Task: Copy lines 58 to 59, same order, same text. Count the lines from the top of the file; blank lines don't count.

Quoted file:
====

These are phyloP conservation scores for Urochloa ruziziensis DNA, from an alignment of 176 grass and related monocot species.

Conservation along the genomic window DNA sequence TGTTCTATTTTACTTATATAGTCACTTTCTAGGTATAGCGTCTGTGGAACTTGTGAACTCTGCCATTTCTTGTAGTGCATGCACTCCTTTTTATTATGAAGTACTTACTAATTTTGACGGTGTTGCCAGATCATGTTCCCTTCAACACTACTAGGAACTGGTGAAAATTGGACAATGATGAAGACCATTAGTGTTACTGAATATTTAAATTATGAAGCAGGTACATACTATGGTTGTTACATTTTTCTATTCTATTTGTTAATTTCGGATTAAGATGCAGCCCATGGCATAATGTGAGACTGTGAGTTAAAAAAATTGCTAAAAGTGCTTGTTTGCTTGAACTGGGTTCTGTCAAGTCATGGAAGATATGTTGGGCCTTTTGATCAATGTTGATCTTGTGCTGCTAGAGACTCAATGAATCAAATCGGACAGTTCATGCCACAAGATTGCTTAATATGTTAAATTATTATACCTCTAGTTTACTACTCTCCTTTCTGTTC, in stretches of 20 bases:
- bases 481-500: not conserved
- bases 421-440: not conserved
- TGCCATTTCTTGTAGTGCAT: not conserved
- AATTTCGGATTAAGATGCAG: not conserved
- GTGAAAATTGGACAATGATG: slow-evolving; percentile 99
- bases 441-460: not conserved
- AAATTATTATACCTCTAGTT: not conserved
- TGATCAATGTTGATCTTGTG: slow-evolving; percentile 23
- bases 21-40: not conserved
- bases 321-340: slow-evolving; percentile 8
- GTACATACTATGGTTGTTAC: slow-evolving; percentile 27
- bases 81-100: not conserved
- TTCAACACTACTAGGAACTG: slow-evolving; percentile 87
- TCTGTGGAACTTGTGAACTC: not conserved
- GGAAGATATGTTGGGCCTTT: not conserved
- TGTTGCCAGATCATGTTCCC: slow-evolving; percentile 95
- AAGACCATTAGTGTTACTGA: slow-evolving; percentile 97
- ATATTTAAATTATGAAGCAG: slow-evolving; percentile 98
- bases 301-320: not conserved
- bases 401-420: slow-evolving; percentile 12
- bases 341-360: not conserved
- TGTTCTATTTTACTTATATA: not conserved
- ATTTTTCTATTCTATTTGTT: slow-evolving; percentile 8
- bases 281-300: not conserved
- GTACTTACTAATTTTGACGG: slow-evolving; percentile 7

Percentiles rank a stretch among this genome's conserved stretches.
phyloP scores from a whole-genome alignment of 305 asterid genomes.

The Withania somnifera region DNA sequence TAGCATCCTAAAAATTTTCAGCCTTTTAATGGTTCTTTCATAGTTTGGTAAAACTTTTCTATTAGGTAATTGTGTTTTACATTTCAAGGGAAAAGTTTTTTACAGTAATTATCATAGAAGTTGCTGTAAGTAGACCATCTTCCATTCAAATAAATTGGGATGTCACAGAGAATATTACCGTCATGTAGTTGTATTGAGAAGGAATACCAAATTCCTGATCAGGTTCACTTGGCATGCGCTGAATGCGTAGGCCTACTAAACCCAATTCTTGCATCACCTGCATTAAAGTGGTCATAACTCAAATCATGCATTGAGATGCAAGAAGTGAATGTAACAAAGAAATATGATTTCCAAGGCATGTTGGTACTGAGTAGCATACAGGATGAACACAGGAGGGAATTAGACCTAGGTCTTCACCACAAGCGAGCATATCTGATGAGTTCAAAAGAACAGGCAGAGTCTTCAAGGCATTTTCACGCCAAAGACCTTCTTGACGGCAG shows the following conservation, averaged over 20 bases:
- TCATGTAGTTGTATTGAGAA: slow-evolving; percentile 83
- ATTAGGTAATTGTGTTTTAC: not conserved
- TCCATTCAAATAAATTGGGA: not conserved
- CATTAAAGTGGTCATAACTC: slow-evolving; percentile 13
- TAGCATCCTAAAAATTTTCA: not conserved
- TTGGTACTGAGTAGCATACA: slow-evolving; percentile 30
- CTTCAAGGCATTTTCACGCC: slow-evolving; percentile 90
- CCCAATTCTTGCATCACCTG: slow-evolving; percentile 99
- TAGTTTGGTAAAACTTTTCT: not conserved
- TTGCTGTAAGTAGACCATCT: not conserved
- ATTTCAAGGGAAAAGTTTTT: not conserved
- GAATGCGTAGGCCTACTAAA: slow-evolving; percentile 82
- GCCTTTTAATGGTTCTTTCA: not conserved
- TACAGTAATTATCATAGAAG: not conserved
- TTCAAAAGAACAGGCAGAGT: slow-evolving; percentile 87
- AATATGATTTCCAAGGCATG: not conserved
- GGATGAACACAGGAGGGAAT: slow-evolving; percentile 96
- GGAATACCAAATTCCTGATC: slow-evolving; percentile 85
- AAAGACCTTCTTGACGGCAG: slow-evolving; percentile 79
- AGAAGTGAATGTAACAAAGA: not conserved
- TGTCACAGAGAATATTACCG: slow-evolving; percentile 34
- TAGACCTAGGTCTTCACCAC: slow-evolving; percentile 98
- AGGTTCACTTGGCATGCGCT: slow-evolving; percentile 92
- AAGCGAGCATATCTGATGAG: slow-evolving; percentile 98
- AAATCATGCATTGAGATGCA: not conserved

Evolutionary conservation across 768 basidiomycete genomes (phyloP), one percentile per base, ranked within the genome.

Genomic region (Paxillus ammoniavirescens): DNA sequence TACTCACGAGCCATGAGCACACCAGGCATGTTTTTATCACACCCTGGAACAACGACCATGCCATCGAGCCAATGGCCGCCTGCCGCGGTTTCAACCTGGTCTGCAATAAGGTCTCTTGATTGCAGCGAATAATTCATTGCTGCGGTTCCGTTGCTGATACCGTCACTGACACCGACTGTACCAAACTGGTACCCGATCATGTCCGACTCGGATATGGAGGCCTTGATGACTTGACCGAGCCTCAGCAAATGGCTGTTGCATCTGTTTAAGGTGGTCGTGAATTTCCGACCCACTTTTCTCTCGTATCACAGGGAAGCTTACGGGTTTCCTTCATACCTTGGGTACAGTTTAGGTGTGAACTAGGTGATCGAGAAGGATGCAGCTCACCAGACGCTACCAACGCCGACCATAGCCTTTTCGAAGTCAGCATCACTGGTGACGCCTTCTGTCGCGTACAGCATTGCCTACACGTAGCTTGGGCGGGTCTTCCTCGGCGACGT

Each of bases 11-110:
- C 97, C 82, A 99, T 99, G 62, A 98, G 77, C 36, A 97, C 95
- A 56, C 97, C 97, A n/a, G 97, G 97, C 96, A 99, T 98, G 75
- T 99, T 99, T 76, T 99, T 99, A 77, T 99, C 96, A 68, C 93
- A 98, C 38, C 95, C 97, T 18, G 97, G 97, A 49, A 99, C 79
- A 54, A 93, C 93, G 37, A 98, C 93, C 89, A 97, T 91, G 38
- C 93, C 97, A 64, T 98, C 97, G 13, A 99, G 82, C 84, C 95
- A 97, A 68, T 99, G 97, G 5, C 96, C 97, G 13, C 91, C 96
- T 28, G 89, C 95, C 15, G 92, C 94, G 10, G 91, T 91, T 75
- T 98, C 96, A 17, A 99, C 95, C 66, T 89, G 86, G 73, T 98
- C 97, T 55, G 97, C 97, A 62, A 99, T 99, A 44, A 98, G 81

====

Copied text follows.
Each of bases 11-110:
- C 97, C 82, A 99, T 99, G 62, A 98, G 77, C 36, A 97, C 95